Re:

King Boonen said:
Not just temperature! I thought the whole point of using a power meter was so this kind of nonsense became irrelevant?
Power meter data helps one to understand both the supply and demand sides of the energy equation. And when (perhaps not real) anomalies occur, then sometimes one wants to know why. There is nothing particularly wrong with that.

Answers can be on either side of the supply or demand side. Some mistakenly go looking for minor issues when typically there are bigger factors in play, including of course the potential for measurement error.
 
Re: Re:

Alex Simmons/RST said:
King Boonen said:
Not just temperature! I thought the whole point of using a power meter was so this kind of nonsense became irrelevant?
Power meter data helps one to understand both the supply and demand sides of the energy equation. And when (perhaps not real) anomalies occur, then sometimes one wants to know why. There is nothing particularly wrong with that.

Answers can be on either side of the supply or demand side. Some mistakenly go looking for minor issues when typically there are bigger factors in play, including of course the potential for measurement error.
I get that, but there's so many other factors I'd be looking at first before I started analysing the air density and resistance. I just thought that the way simple explanations were overlooked was amusing, along with how quickly the analysis got so complicated.
 
Everything same, more power but slower. Answer = weather. Something you have absolutely no control over. Unless you're the kind of person who wants to attempt to correct for it you just accept it and move on. Next we'll have bikes with wind socks on.
 
Oct 21, 2015
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Re:

King Boonen said:
Everything same, more power but slower. Answer = weather. Something you have absolutely no control over. Unless you're the kind of person who wants to attempt to correct for it you just accept it and move on. Next we'll have bikes with wind socks on.
Well the answer might be weather or partly due to weather. But there are other factors in play to consider (e.g. measurement errors and what causes them, some of which might be in the user's control). Nothing wrong with learning about the various impacts on the energy supply/demand equation, their relative importance and what it means for performance in TT-like disciplines. In such disciplines understanding those impacts can influence things like equipment choices or positional changes more suitable for different conditions.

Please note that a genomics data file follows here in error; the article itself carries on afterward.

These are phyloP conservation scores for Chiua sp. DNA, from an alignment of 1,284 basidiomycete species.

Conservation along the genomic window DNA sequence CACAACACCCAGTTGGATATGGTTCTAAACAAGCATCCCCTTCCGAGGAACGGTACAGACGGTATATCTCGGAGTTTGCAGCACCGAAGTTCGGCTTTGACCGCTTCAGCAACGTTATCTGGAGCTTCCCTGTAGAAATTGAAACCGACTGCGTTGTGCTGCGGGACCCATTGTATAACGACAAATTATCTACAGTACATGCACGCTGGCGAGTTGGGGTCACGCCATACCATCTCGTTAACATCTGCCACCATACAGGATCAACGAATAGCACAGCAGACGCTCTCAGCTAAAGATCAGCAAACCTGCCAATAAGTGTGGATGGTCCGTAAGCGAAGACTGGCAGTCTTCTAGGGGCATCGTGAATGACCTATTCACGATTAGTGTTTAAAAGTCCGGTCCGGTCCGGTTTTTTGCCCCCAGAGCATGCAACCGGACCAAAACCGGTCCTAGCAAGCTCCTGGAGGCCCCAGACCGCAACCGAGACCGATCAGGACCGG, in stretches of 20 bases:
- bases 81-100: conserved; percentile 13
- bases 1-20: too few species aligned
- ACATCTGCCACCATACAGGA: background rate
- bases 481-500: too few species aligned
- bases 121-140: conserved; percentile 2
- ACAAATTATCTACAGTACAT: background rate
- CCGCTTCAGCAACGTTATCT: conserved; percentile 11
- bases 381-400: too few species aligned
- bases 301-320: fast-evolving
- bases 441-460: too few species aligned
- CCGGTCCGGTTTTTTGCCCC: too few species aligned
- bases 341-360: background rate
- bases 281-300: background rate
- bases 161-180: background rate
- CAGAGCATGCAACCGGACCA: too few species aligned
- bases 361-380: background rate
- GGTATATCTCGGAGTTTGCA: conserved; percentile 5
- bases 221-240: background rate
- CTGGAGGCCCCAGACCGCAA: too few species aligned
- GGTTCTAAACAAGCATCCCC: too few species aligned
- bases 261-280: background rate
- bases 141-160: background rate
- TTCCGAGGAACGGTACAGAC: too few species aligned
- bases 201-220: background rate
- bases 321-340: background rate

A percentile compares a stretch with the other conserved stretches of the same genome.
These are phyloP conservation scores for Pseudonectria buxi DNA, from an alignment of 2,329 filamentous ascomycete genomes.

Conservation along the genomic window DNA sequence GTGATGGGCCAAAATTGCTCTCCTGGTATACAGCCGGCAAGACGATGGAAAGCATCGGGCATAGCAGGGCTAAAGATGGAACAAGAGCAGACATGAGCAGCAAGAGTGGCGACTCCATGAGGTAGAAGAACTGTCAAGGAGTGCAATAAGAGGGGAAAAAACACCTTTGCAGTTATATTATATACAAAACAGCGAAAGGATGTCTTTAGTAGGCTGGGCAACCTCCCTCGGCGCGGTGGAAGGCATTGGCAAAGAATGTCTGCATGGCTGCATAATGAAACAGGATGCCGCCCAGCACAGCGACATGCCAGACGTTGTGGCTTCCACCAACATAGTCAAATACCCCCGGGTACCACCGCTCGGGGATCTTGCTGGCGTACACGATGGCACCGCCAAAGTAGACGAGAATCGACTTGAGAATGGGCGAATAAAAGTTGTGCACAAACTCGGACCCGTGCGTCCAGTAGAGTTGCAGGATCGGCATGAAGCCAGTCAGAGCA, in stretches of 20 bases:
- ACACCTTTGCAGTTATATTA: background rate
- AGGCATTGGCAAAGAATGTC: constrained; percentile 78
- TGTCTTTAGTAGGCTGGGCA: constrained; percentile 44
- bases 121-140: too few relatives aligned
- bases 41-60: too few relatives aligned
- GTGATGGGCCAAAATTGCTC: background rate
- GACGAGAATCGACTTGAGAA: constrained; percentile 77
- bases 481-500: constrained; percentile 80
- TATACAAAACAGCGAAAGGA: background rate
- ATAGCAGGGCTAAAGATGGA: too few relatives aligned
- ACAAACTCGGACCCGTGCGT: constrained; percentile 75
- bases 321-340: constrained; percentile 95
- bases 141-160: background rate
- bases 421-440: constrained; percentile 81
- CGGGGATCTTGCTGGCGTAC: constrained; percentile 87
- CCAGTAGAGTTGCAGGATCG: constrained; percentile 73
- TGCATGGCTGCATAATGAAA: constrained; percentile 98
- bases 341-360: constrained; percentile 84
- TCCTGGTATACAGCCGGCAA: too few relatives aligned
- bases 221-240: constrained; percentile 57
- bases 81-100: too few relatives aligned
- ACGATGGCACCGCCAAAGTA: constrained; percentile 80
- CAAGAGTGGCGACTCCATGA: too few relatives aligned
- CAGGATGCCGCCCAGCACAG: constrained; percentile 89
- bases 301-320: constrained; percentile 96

I don't know about wind socks, but bikes are coming that will have inbuilt air velocity sensors as well as power meters.
 
DamianoMachiavelli said:
"I have young kids and if I'm training early I can't use the toilet otherwise I'll wake the whole house up, so I've taken to crapping in a bag. I've become quite adept at it. My wife thinks it's weird and my Mum accidentally saw me in the act when she came to stay (she wakes early), so now she also thinks I'm very strange. Am I alone? What do other people do."

http://forum.slowtwitch.com/forum/Slowtwitch_Forums_C1/Lavender_Room_F4/Crapping_in_a_plastic_bag_P6264637/
I hope he's trolling...

You can never be truly sure with that site
 
42x16ss said:
DamianoMachiavelli said:
"I have young kids and if I'm training early I can't use the toilet otherwise I'll wake the whole house up, so I've taken to crapping in a bag. I've become quite adept at it. My wife thinks it's weird and my Mum accidentally saw me in the act when she came to stay (she wakes early), so now she also thinks I'm very strange. Am I alone? What do other people do."

http://forum.slowtwitch.com/forum/Slowtwitch_Forums_C1/Lavender_Room_F4/Crapping_in_a_plastic_bag_P6264637/
I hope he's trolling...

You can never be truly sure with that site
There was a post a while back from a woman who had started tri and thought that when she asked and others said you just got to the toilet in your wetsuit that they meant taking a dump and apparently she did it on a group ride. Again, I'm almost certain it was trolling, no-one is that stupid surely?
 
Jun 30, 2012
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Archibald said:
Awesome. There was actually an advertisement in a 'strayan triathlon magazine years ago that featured Michellie Jones riding with the advertisers helmet worn backwards.

There are lots of photos of this phenomenom...


 
Apr 22, 2017
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I'm sure some would object to my saying this, but on this morning's ride I went through DC and found street closings and preparations for " The National Triathlon ". I rode past the many tent structures and shelters, lights, generators, jons, mountains of food and water, scores of emergency services vehicles & personnel on the streets and in the River.
I thought what a tremendous waste of resources this is for a recreational event at this time, and how this is exactly what is sorely needed by the millions of people in our hurricane impacted states. I know life goes on, and who am I to say what others should do. But it seemed a pitiful indulgence.
God be with those who have, are and are about to be impacted by the storms of a lifetime.